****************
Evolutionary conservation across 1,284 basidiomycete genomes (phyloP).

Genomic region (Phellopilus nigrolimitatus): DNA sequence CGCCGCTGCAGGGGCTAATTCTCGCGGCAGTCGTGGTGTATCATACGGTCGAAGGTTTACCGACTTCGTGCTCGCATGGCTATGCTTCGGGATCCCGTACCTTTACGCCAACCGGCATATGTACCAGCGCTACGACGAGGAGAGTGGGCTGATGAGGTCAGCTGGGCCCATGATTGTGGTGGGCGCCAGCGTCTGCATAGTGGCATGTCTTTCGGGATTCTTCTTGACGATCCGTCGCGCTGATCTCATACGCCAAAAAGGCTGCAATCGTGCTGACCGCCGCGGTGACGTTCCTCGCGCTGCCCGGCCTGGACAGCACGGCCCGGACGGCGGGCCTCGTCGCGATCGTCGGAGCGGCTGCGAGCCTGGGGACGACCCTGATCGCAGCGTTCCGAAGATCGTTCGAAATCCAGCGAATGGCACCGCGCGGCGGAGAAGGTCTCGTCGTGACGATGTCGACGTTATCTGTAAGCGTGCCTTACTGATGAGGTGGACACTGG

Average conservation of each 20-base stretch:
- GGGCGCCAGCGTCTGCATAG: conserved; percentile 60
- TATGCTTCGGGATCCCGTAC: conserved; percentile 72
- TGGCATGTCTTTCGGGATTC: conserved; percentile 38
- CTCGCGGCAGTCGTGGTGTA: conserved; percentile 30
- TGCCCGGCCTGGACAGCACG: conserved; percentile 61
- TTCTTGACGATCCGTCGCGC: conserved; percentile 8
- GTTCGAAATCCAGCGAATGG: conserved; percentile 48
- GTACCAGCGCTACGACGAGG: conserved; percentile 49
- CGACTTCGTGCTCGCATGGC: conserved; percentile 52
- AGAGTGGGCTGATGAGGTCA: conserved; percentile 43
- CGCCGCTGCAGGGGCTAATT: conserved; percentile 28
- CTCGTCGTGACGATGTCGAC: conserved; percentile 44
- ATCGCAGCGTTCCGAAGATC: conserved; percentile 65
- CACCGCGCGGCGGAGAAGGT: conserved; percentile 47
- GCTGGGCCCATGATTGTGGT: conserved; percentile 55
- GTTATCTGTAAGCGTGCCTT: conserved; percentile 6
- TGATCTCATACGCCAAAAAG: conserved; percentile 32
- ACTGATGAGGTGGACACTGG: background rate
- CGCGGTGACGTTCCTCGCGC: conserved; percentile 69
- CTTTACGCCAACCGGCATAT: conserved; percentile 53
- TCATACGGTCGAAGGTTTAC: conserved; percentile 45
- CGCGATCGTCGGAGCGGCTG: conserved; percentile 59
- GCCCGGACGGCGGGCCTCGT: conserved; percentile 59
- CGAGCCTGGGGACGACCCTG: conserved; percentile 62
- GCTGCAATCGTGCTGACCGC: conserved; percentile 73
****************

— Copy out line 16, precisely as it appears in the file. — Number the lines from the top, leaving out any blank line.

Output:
- ATCGCAGCGTTCCGAAGATC: conserved; percentile 65